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Illinois School Under Fire for Using Black Faces to Represent ‘Out of Control’ and White Faces to Portray ‘Ready to Learn’ on Feelings Chart

Parents of students attending an Illinois public school were outraged to learn that several teachers used a feelings chart described as racially biased to promote emotional awareness during virtual learning.

Alonzo Massey, a father of a first grade boy at Spaulding School in the Chicago suburb of Gurnee, Illinois, was shocked when he saw a chart included in his son’s back-to-school materials.

A feelings chart designed to help children recognize various socio-emotional zones used white faces to depict “ready to learn” and “sad,” but Black faces to portray “losing control” and “out of control.”

The problematic emotional zones chart used in an Illinois school. (Photo: Alonzo Massey/Facebook)

“A kid is a kid, and they’re going to look at this and say, ‘That looks like me,'” Massey said. “How are you going to make sure my kid doesn’t see himself as the angry kid?” he said to the Chicago Tribune. He reached out to the school about the chart on Aug. 24.

According to Gurnee School District 56 Superintendent Colleen Pacatte, a Spaulding teacher got the chart from the site Eight educators teaching pre-K through second grade used the chart.

Gurnee School District 56 headquarters.

The site said the chart had been taken down and that the creator of the material had been asked to review the policy on “inappropriate content.”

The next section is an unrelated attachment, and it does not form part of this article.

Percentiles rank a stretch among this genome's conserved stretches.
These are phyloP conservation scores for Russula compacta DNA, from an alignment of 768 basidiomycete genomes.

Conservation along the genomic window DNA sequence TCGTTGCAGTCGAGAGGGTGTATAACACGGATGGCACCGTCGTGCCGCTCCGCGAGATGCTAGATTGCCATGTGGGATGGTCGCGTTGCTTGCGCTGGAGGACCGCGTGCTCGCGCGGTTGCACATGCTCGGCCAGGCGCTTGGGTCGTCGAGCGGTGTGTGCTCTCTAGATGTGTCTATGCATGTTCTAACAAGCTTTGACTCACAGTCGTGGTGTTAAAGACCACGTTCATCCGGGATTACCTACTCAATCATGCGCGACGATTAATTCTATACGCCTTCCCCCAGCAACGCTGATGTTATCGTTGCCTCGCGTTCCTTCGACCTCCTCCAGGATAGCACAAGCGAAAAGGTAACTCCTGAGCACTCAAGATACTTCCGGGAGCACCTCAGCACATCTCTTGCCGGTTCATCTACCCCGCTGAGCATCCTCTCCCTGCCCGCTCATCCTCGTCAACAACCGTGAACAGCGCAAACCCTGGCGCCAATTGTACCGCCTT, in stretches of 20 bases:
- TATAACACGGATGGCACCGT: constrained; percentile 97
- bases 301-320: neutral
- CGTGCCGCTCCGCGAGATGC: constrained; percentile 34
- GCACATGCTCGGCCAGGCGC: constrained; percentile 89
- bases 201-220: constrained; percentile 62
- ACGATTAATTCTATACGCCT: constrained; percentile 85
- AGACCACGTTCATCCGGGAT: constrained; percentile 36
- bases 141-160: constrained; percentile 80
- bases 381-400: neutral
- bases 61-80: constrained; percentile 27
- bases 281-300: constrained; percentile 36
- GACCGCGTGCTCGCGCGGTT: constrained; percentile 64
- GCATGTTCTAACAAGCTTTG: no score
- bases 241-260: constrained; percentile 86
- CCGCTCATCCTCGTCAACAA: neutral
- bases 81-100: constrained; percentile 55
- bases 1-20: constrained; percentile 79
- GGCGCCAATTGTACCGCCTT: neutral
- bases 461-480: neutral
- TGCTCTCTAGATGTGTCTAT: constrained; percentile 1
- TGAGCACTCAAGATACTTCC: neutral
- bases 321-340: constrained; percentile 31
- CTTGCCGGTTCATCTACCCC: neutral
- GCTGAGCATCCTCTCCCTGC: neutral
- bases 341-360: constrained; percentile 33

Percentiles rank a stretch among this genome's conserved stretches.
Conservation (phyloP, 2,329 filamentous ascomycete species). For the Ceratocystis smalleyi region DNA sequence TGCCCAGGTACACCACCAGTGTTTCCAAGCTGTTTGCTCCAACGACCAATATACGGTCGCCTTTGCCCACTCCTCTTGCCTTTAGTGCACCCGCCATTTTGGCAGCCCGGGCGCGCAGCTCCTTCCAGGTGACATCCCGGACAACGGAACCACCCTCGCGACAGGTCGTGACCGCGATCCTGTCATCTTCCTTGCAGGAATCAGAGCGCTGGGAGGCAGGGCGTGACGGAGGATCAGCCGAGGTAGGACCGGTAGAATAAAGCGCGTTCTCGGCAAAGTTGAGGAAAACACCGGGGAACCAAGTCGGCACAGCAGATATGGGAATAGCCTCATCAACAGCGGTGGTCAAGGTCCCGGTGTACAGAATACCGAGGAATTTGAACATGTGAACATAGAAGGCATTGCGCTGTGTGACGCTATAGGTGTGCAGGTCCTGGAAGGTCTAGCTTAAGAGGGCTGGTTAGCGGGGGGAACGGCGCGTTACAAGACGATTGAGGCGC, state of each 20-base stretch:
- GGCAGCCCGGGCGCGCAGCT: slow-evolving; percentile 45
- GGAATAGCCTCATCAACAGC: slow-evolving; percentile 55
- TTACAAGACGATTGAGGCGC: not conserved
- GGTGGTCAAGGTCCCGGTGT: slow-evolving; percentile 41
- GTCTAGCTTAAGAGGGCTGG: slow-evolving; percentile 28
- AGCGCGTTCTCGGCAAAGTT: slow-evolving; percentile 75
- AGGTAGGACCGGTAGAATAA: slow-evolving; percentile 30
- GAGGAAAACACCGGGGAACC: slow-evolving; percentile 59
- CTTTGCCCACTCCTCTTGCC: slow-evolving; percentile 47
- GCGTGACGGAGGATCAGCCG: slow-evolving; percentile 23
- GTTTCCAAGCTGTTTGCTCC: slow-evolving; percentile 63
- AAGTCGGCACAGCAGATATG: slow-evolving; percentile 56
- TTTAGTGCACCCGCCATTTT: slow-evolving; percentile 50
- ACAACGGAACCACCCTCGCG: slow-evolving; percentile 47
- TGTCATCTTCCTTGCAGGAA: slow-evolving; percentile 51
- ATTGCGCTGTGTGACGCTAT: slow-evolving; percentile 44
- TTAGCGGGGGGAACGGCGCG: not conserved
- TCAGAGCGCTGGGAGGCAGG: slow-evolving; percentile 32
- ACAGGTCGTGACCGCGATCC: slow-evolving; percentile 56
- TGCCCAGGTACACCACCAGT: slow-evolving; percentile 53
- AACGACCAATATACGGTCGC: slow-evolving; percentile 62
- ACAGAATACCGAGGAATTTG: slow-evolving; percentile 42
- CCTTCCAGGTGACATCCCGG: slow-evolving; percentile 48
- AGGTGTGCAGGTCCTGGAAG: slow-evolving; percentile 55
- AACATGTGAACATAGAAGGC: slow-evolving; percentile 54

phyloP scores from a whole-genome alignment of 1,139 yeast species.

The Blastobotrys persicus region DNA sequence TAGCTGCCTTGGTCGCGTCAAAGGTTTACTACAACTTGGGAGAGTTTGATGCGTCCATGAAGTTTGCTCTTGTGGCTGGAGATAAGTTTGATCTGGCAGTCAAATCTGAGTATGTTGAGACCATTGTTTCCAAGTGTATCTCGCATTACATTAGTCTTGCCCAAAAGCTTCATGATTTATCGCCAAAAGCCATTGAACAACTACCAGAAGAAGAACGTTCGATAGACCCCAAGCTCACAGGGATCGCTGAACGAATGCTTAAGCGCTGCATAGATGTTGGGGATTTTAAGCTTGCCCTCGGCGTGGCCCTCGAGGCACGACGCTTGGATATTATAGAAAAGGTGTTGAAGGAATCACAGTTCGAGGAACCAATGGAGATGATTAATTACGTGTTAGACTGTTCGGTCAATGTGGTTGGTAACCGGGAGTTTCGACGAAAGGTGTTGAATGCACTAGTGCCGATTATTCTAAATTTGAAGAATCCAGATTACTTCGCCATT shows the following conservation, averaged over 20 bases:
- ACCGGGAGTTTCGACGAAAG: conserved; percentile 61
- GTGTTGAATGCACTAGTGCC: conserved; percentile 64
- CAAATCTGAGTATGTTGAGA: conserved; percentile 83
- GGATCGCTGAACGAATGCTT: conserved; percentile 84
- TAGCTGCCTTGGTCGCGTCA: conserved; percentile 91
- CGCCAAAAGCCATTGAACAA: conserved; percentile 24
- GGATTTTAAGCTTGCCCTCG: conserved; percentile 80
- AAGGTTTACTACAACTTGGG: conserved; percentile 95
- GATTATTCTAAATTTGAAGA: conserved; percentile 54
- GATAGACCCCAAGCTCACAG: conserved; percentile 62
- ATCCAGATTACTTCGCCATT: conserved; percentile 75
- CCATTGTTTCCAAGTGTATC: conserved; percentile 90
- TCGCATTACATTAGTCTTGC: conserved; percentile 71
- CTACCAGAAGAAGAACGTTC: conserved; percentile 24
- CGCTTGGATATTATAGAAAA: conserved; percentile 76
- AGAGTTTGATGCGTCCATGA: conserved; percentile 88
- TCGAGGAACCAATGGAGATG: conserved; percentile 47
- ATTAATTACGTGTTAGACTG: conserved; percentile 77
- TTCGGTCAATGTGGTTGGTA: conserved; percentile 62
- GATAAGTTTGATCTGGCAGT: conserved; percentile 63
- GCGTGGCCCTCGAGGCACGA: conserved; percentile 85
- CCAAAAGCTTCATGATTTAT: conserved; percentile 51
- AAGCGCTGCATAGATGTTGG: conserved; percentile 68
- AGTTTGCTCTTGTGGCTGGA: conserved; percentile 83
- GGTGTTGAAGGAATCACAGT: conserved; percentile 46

A letter sent home to parents said the use of the chart was under investigation. Pacatte apologized for the incident and promised the school would do better in the future.

“It wasn’t used by everybody,” she said. “It was selected by a single grade level and a couple of other miscellaneous teachers. As soon as we found out it was going out, we stopped.”

Spaulding parents sounded off about the chart on Facebook. Angenetta Frison, whose kindergartner received the chart, wondered why the Spaulding staff member didn’t use one of the other charts available to help students identify “zones of regulation.”

Feelings charts available online use a variety of images to express different emotions, from emojis to movie characters.

Example of a feelings chart available on the site

“I felt like somebody had to have seen it — whoever was putting these together — and had to have no problem with it,” Frison said.

Pacatte agreed that the chart used by the school staff was not ideal.

“I know the staff that are involved feel horrible,” she said, noting that feelings charts can be useful for encouraging students to self-regulate their emotions.

The eight teachers involved have been provided implicit bias training.

“THESE FOLDERS WERE MADE and someone approved them before they went out,” Massey wrote on Facebook. “They will not depict my son as an angry/ frustrated child.”

“I’m heartbroken that it happened because we have been doing so much work on this. It’s evidence that we have to continue. And we will do that,” Pacatte said.

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